Fig 4. Genomic context of the sponge candidates.

The upper bar chart shows the percentage for the different types of transcripts in the genome based on GENCODE and circBase, and their percentage within our sponge predictions are calculated after we assign annotations to the predicted sponge candidates. For each type of transcript, we calculate the percentage of their nucleotides under whole genome and annotated sponges. Then we can evaluate the enrichment via comparing the percent between sponges and whole genome. There is big overlap between PCGs and circRNAs, so we further divide them into “PCG not circRNA”, “circRNA not PCG” and “circRNA and PCG”. They refer to PCGs not overlapping with circRNAs, circRNAs not overlapping with PCGs, and PCGs overlapping with circRNAs, respectively. The lower bar chart shows the percentage of nucleotides located in intron, exon, 3’ UTR, and 5’ UTR for all annotated PCG sponge candidates. All percentages are calculated based on the number of nucleotides, excluding masked repeats, and are strand-sensitive.

To identify a subset of sponge candidates of particular interest, we first select the 768 sponge candidates that have at least 10 predicted binding sites more than what is required for the significance cutoff. Of these we focus on the subset that could be annotated with known genes and further require that at least 9% of the predicted binding sites reside within exons (FBSE > 0.09, which is the mean value of FBSEs for sponge candidates annotated with known genes). These sponge candidates are listed in Table 1 and include the known natural sponge ciRS-7.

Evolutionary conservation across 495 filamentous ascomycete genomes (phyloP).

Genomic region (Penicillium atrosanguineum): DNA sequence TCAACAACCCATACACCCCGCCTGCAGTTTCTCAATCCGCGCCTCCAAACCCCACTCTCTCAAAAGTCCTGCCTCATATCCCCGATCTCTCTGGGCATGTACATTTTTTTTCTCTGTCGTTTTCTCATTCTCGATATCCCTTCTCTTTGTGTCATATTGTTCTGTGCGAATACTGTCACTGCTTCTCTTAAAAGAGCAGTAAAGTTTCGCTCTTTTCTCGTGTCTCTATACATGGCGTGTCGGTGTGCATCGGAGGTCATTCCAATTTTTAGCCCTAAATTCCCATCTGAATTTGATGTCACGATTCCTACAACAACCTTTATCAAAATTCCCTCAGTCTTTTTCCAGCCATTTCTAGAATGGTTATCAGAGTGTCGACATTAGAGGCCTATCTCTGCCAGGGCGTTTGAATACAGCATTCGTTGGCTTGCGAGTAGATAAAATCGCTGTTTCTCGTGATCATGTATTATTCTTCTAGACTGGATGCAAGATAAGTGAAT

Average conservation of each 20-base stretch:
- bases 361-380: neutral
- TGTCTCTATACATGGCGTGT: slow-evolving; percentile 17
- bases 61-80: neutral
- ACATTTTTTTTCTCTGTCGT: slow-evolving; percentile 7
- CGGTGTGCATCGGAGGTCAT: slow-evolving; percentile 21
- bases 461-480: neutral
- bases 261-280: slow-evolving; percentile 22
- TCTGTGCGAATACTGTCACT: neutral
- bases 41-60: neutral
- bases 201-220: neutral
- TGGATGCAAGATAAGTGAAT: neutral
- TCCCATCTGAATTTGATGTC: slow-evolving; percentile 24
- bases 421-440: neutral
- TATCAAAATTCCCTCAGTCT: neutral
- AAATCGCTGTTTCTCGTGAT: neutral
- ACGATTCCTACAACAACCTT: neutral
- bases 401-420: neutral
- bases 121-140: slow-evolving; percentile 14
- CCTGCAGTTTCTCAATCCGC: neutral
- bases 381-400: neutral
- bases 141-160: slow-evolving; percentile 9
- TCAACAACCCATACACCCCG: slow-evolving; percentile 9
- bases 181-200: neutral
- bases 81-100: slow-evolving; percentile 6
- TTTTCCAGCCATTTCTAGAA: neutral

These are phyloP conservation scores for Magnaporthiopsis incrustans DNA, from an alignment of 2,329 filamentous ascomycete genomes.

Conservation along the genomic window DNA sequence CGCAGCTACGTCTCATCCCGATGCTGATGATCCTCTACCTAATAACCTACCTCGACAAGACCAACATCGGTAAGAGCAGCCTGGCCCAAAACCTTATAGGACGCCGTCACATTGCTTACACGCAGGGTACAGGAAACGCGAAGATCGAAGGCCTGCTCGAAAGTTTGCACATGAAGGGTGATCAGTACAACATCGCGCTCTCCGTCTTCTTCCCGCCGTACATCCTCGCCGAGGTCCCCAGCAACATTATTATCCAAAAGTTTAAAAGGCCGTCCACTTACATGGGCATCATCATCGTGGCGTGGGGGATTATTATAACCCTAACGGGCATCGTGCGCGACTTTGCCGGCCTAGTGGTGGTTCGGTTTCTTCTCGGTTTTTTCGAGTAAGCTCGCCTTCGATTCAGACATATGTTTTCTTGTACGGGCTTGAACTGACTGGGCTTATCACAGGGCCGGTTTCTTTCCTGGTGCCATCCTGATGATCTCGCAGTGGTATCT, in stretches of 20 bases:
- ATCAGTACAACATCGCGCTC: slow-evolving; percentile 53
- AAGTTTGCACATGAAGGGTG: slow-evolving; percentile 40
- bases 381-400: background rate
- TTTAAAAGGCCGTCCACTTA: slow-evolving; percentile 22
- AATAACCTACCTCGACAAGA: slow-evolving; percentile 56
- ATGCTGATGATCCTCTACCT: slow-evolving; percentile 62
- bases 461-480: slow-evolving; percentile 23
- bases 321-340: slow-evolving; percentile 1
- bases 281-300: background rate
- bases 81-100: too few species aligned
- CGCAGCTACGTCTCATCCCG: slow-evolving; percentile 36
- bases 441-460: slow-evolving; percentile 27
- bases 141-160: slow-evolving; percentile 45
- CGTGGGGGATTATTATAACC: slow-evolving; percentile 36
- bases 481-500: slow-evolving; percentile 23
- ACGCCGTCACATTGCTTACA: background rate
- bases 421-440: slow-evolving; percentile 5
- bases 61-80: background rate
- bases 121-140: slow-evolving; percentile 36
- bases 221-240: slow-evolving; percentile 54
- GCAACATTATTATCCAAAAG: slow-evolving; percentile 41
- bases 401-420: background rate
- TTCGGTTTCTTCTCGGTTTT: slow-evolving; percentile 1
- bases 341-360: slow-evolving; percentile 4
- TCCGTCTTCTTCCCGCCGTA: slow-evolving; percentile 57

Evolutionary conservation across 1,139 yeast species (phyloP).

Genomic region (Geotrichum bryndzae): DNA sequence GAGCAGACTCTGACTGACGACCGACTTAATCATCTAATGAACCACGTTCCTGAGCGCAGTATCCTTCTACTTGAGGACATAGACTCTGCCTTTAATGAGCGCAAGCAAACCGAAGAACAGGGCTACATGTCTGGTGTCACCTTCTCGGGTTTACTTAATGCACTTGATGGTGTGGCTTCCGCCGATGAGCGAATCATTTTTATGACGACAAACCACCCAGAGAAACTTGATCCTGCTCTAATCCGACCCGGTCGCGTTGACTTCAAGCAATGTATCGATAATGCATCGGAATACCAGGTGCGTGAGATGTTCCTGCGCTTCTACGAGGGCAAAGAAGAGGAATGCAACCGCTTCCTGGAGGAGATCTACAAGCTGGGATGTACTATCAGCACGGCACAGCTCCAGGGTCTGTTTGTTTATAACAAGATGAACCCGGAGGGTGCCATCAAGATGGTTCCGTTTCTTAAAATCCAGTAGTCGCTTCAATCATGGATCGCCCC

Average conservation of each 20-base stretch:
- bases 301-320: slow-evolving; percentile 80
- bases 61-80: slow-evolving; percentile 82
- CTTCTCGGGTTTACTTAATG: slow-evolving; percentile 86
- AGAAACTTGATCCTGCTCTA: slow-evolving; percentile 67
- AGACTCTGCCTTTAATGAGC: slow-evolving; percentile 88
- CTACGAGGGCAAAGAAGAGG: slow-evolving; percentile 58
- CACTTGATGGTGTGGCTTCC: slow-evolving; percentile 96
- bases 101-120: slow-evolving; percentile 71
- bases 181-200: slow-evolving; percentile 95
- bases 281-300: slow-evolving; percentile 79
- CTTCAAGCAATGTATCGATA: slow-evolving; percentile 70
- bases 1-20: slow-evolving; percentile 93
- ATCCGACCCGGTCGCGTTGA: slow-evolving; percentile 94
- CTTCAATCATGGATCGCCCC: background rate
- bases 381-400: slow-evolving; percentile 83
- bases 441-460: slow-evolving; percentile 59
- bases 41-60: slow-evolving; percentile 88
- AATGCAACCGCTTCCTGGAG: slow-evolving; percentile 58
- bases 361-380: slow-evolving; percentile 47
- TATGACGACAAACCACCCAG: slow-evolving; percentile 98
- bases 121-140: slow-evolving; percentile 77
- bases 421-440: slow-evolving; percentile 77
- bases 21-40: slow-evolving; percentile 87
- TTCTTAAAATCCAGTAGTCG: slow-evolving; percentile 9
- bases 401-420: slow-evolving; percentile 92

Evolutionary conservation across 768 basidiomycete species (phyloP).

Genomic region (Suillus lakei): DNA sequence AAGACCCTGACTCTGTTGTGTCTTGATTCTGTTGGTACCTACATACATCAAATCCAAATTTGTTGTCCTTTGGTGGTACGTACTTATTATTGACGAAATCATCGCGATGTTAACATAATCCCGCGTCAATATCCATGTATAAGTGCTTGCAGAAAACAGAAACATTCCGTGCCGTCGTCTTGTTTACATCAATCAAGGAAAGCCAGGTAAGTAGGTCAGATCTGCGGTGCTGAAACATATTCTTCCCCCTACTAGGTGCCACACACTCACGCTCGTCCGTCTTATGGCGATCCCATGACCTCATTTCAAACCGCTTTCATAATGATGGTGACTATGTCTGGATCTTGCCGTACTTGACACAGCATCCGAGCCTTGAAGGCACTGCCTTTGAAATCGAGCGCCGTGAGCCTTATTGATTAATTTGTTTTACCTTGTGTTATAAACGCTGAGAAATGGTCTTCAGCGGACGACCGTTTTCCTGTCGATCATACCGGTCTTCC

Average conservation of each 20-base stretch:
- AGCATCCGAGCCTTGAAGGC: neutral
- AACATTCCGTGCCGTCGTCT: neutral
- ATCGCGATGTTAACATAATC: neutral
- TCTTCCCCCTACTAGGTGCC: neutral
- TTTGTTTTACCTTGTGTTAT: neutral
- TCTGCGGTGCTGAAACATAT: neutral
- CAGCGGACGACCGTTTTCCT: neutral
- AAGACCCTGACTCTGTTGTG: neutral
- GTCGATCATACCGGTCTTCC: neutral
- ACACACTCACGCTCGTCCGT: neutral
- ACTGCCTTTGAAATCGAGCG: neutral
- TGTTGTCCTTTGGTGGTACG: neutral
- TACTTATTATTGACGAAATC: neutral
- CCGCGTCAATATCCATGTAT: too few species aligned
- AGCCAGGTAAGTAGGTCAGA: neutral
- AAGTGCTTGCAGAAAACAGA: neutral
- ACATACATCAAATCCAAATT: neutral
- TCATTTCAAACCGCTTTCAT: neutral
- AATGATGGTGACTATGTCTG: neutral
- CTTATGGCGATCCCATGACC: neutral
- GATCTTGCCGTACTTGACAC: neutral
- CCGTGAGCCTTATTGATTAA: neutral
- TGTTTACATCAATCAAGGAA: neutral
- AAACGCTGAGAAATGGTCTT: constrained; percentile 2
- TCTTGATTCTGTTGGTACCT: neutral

Table 1. Filtered miRNA sponge candidates.

The table provides an overview of miRNA sponge candidates that have at least 10 binding sites more than what is required for statistical significance, can be annotated with known genes, and have more than 9% of predicted miRNA binding sites within exons. The column cluster size lists the number of binding sites in the given cluster for real genome and the cluster size cutoff for statistical significance obtained from shuffling. The sponge candidates are sorted based on the difference between these two cluster sizes.

Web interface

The predicted sponge candidates are freely available through a web interface at The interface provides the ability to search for sponge candidate for a particular miRNA of interest as well as to download the full set of sponge candidates for all miRNAs. An example for miR-7 is shown in Fig 5A. For each sponge candidate, we provide detailed information related to properties of natural miRNA sponges to assist in prioritization, including alignment details from RIsearch2, FBSE, SDR, and accessibility and target profiles with links to the UCSC genome browser (e.g. Fig 5B for miR-7 sponge ciRS-7). The help page provides a detailed explanation of all these properties.

Fig 5. Web resource of miRNA sponge candidates.